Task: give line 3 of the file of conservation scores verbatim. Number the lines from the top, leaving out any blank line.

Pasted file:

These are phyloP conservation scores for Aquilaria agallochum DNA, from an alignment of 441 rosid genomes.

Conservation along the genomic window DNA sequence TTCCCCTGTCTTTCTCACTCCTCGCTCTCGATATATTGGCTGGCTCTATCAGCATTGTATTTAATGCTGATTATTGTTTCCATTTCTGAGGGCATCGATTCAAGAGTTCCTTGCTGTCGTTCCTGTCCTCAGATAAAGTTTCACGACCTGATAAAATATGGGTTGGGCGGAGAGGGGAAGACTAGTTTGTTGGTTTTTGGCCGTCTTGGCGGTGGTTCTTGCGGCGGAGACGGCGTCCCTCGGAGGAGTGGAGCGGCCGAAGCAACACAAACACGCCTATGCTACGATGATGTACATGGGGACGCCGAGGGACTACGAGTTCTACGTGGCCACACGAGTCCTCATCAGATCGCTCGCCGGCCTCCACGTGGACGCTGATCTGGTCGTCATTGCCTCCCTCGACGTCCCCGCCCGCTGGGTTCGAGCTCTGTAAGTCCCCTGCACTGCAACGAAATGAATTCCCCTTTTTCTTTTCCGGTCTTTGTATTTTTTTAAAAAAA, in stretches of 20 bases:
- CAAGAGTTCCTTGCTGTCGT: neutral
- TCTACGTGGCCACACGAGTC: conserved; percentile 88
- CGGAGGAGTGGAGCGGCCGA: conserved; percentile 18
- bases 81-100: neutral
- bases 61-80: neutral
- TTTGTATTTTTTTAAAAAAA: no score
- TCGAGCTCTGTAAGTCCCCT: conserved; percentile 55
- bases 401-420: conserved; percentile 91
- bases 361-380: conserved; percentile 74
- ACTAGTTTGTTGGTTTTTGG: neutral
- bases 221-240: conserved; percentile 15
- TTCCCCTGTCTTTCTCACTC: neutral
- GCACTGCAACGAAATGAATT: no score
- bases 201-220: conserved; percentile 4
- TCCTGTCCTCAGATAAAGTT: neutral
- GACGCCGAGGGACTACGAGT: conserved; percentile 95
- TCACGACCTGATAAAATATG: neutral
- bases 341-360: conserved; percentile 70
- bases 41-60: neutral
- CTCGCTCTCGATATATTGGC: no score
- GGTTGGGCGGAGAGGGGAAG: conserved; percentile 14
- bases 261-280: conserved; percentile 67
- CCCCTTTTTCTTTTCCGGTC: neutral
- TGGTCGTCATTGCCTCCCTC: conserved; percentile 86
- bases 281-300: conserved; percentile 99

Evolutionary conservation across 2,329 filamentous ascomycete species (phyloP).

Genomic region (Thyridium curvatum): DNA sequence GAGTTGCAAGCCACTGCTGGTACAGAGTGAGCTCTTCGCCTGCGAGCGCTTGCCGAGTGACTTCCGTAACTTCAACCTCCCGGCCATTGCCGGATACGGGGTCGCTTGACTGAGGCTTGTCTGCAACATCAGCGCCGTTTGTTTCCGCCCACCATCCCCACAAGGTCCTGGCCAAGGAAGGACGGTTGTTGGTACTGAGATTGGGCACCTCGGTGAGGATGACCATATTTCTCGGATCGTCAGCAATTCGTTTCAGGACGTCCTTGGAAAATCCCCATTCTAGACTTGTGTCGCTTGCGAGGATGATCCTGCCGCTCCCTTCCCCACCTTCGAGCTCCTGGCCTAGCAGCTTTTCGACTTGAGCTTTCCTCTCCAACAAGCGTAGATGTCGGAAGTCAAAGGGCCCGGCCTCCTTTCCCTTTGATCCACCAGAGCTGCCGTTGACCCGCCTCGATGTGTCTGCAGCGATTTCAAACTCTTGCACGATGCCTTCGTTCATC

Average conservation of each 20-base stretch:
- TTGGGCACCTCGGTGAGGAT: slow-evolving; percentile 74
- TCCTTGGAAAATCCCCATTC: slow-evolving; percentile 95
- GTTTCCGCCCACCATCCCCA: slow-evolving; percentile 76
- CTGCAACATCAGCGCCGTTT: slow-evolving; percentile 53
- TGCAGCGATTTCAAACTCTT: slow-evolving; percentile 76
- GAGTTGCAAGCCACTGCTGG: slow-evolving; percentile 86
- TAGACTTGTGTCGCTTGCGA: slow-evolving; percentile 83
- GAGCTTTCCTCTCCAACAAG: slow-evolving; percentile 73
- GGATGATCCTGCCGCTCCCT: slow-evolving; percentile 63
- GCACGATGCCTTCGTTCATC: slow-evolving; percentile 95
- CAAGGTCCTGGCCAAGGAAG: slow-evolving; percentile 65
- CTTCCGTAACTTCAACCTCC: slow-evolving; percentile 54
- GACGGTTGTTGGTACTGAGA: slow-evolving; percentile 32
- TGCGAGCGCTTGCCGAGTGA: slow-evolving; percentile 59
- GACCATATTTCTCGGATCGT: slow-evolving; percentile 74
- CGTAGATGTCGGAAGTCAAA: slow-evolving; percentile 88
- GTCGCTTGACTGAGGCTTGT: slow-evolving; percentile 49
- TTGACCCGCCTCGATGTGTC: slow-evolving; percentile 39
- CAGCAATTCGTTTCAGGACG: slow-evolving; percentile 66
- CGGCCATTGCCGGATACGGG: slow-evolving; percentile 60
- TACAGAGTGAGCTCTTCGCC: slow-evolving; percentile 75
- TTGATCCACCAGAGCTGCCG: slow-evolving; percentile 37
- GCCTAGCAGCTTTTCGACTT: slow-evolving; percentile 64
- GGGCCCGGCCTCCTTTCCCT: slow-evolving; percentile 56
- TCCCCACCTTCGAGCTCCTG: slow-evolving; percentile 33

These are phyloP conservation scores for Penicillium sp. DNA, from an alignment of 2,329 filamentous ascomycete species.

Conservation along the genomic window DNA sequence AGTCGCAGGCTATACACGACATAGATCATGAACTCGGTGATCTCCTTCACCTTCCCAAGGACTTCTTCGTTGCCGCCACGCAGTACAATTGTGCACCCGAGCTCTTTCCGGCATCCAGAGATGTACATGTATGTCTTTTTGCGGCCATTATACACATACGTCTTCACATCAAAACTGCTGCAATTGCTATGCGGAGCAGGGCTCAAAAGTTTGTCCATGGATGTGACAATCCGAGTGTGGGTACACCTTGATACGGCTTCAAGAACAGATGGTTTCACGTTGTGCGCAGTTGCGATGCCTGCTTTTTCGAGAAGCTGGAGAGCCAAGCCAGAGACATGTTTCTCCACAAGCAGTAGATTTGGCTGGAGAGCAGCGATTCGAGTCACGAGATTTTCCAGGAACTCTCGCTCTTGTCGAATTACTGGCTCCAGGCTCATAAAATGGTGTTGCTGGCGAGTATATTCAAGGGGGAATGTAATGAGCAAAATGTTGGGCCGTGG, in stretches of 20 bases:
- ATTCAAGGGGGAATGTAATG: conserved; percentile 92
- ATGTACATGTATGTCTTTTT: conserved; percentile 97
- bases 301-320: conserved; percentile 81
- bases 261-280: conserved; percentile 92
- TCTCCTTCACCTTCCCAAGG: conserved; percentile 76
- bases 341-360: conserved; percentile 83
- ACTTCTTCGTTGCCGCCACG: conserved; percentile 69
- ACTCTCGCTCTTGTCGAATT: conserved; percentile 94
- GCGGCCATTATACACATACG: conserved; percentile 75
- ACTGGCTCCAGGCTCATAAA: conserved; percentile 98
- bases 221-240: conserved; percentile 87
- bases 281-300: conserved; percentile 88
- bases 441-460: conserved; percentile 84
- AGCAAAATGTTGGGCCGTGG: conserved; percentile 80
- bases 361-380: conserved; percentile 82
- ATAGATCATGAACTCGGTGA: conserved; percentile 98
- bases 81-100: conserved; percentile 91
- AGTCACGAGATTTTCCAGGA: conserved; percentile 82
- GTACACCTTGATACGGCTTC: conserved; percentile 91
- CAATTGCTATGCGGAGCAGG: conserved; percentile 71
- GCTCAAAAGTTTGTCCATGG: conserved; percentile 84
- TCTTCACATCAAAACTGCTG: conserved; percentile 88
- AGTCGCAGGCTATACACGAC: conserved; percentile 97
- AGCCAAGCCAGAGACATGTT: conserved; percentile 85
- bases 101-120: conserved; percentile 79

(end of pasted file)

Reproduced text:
- CAAGAGTTCCTTGCTGTCGT: neutral